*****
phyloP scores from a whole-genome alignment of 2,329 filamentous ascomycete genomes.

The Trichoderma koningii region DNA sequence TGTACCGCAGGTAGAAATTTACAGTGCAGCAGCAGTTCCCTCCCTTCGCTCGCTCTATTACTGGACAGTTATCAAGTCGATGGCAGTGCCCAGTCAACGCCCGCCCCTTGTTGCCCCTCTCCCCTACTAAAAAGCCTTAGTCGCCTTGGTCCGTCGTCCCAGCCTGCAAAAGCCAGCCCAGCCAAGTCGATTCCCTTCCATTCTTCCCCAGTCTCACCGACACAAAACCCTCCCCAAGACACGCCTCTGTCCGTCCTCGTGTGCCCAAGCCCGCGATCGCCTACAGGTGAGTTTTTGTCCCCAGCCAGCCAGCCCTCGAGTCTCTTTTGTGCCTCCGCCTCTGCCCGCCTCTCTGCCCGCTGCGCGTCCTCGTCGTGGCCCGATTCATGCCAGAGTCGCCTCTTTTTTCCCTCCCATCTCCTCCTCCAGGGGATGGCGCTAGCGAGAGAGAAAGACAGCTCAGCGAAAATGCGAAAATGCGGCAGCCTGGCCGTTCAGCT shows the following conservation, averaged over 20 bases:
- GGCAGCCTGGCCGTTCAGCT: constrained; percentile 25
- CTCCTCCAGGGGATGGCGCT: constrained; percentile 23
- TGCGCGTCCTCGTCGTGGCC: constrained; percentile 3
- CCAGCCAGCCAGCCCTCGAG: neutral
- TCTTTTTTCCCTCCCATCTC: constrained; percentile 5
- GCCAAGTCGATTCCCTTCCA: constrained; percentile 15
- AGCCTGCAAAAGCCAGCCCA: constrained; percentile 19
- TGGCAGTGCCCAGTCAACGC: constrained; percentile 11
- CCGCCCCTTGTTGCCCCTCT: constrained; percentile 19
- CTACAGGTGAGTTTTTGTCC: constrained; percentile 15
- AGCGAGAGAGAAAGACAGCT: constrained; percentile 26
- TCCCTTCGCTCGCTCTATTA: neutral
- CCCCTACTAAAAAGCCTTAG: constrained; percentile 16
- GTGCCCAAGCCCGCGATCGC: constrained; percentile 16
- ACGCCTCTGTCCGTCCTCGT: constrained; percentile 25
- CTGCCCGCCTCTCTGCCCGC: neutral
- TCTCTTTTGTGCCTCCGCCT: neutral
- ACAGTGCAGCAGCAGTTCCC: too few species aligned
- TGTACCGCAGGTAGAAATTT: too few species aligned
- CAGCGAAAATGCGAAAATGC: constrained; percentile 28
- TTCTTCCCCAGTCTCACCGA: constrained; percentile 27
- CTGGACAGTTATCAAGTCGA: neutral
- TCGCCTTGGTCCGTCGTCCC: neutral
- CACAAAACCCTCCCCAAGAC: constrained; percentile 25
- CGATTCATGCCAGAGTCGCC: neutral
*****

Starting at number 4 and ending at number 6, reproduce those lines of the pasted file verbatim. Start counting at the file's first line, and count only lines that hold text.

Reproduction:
- CTCCTCCAGGGGATGGCGCT: constrained; percentile 23
- TGCGCGTCCTCGTCGTGGCC: constrained; percentile 3
- CCAGCCAGCCAGCCCTCGAG: neutral